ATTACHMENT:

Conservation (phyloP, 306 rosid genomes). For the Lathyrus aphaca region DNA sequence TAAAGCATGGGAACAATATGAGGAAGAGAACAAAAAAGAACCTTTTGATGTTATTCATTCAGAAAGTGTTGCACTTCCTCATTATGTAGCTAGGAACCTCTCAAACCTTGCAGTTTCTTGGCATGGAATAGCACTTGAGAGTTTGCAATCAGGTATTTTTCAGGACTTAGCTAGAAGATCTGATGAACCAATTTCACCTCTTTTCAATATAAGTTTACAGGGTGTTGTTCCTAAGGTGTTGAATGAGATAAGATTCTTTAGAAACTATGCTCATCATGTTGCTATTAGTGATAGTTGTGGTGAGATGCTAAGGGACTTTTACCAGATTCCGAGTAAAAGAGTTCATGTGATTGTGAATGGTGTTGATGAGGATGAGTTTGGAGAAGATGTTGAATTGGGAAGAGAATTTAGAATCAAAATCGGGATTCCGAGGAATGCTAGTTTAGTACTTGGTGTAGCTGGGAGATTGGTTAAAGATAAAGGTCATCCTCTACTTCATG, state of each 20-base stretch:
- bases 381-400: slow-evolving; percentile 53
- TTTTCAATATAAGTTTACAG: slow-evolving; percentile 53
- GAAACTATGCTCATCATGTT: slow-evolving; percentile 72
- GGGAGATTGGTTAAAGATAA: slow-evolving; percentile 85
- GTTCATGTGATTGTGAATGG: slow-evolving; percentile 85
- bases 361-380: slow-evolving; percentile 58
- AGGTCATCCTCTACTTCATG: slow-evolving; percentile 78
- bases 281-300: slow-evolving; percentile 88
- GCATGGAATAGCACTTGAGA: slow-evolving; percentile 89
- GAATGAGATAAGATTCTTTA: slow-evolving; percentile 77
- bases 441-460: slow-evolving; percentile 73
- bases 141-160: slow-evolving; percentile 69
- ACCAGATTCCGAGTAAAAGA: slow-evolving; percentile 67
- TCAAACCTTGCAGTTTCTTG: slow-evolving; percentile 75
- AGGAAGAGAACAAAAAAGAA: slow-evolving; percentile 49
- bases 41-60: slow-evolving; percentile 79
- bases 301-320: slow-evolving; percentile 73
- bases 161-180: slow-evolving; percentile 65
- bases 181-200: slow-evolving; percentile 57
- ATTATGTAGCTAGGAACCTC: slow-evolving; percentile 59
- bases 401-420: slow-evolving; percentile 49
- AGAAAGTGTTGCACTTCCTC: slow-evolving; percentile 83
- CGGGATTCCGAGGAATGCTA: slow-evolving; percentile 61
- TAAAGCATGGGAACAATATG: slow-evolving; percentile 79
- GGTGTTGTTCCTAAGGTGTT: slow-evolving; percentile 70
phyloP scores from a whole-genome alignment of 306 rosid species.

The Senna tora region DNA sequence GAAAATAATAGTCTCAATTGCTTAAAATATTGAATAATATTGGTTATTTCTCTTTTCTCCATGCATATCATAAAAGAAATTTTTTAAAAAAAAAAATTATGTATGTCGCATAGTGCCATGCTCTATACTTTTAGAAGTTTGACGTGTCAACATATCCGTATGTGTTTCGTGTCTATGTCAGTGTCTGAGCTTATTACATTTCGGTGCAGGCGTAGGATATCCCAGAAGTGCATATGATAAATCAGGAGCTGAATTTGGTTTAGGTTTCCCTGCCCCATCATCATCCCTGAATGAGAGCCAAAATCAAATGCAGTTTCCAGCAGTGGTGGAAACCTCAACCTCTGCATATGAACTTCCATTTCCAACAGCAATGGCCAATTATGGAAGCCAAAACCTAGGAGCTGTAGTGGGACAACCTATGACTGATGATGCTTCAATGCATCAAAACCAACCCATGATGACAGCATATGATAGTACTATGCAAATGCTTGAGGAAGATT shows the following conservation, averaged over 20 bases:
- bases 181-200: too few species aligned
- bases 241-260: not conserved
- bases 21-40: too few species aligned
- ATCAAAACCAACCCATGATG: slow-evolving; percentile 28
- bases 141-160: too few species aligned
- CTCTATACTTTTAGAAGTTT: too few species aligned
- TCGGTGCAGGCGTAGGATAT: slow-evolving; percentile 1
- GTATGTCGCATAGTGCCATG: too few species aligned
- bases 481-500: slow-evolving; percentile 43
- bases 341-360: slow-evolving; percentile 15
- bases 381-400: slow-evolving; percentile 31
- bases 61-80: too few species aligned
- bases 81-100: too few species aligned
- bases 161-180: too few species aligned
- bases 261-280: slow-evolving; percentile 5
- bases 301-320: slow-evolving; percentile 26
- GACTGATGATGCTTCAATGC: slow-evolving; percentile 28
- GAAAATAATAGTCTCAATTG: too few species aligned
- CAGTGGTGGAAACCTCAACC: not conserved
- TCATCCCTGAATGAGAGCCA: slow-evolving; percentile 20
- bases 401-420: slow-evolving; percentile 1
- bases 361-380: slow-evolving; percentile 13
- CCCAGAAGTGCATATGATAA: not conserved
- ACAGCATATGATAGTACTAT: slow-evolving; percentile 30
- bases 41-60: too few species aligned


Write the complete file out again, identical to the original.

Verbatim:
Conservation (phyloP, 306 rosid genomes). For the Lathyrus aphaca region DNA sequence TAAAGCATGGGAACAATATGAGGAAGAGAACAAAAAAGAACCTTTTGATGTTATTCATTCAGAAAGTGTTGCACTTCCTCATTATGTAGCTAGGAACCTCTCAAACCTTGCAGTTTCTTGGCATGGAATAGCACTTGAGAGTTTGCAATCAGGTATTTTTCAGGACTTAGCTAGAAGATCTGATGAACCAATTTCACCTCTTTTCAATATAAGTTTACAGGGTGTTGTTCCTAAGGTGTTGAATGAGATAAGATTCTTTAGAAACTATGCTCATCATGTTGCTATTAGTGATAGTTGTGGTGAGATGCTAAGGGACTTTTACCAGATTCCGAGTAAAAGAGTTCATGTGATTGTGAATGGTGTTGATGAGGATGAGTTTGGAGAAGATGTTGAATTGGGAAGAGAATTTAGAATCAAAATCGGGATTCCGAGGAATGCTAGTTTAGTACTTGGTGTAGCTGGGAGATTGGTTAAAGATAAAGGTCATCCTCTACTTCATG, state of each 20-base stretch:
- bases 381-400: slow-evolving; percentile 53
- TTTTCAATATAAGTTTACAG: slow-evolving; percentile 53
- GAAACTATGCTCATCATGTT: slow-evolving; percentile 72
- GGGAGATTGGTTAAAGATAA: slow-evolving; percentile 85
- GTTCATGTGATTGTGAATGG: slow-evolving; percentile 85
- bases 361-380: slow-evolving; percentile 58
- AGGTCATCCTCTACTTCATG: slow-evolving; percentile 78
- bases 281-300: slow-evolving; percentile 88
- GCATGGAATAGCACTTGAGA: slow-evolving; percentile 89
- GAATGAGATAAGATTCTTTA: slow-evolving; percentile 77
- bases 441-460: slow-evolving; percentile 73
- bases 141-160: slow-evolving; percentile 69
- ACCAGATTCCGAGTAAAAGA: slow-evolving; percentile 67
- TCAAACCTTGCAGTTTCTTG: slow-evolving; percentile 75
- AGGAAGAGAACAAAAAAGAA: slow-evolving; percentile 49
- bases 41-60: slow-evolving; percentile 79
- bases 301-320: slow-evolving; percentile 73
- bases 161-180: slow-evolving; percentile 65
- bases 181-200: slow-evolving; percentile 57
- ATTATGTAGCTAGGAACCTC: slow-evolving; percentile 59
- bases 401-420: slow-evolving; percentile 49
- AGAAAGTGTTGCACTTCCTC: slow-evolving; percentile 83
- CGGGATTCCGAGGAATGCTA: slow-evolving; percentile 61
- TAAAGCATGGGAACAATATG: slow-evolving; percentile 79
- GGTGTTGTTCCTAAGGTGTT: slow-evolving; percentile 70
phyloP scores from a whole-genome alignment of 306 rosid species.

The Senna tora region DNA sequence GAAAATAATAGTCTCAATTGCTTAAAATATTGAATAATATTGGTTATTTCTCTTTTCTCCATGCATATCATAAAAGAAATTTTTTAAAAAAAAAAATTATGTATGTCGCATAGTGCCATGCTCTATACTTTTAGAAGTTTGACGTGTCAACATATCCGTATGTGTTTCGTGTCTATGTCAGTGTCTGAGCTTATTACATTTCGGTGCAGGCGTAGGATATCCCAGAAGTGCATATGATAAATCAGGAGCTGAATTTGGTTTAGGTTTCCCTGCCCCATCATCATCCCTGAATGAGAGCCAAAATCAAATGCAGTTTCCAGCAGTGGTGGAAACCTCAACCTCTGCATATGAACTTCCATTTCCAACAGCAATGGCCAATTATGGAAGCCAAAACCTAGGAGCTGTAGTGGGACAACCTATGACTGATGATGCTTCAATGCATCAAAACCAACCCATGATGACAGCATATGATAGTACTATGCAAATGCTTGAGGAAGATT shows the following conservation, averaged over 20 bases:
- bases 181-200: too few species aligned
- bases 241-260: not conserved
- bases 21-40: too few species aligned
- ATCAAAACCAACCCATGATG: slow-evolving; percentile 28
- bases 141-160: too few species aligned
- CTCTATACTTTTAGAAGTTT: too few species aligned
- TCGGTGCAGGCGTAGGATAT: slow-evolving; percentile 1
- GTATGTCGCATAGTGCCATG: too few species aligned
- bases 481-500: slow-evolving; percentile 43
- bases 341-360: slow-evolving; percentile 15
- bases 381-400: slow-evolving; percentile 31
- bases 61-80: too few species aligned
- bases 81-100: too few species aligned
- bases 161-180: too few species aligned
- bases 261-280: slow-evolving; percentile 5
- bases 301-320: slow-evolving; percentile 26
- GACTGATGATGCTTCAATGC: slow-evolving; percentile 28
- GAAAATAATAGTCTCAATTG: too few species aligned
- CAGTGGTGGAAACCTCAACC: not conserved
- TCATCCCTGAATGAGAGCCA: slow-evolving; percentile 20
- bases 401-420: slow-evolving; percentile 1
- bases 361-380: slow-evolving; percentile 13
- CCCAGAAGTGCATATGATAA: not conserved
- ACAGCATATGATAGTACTAT: slow-evolving; percentile 30
- bases 41-60: too few species aligned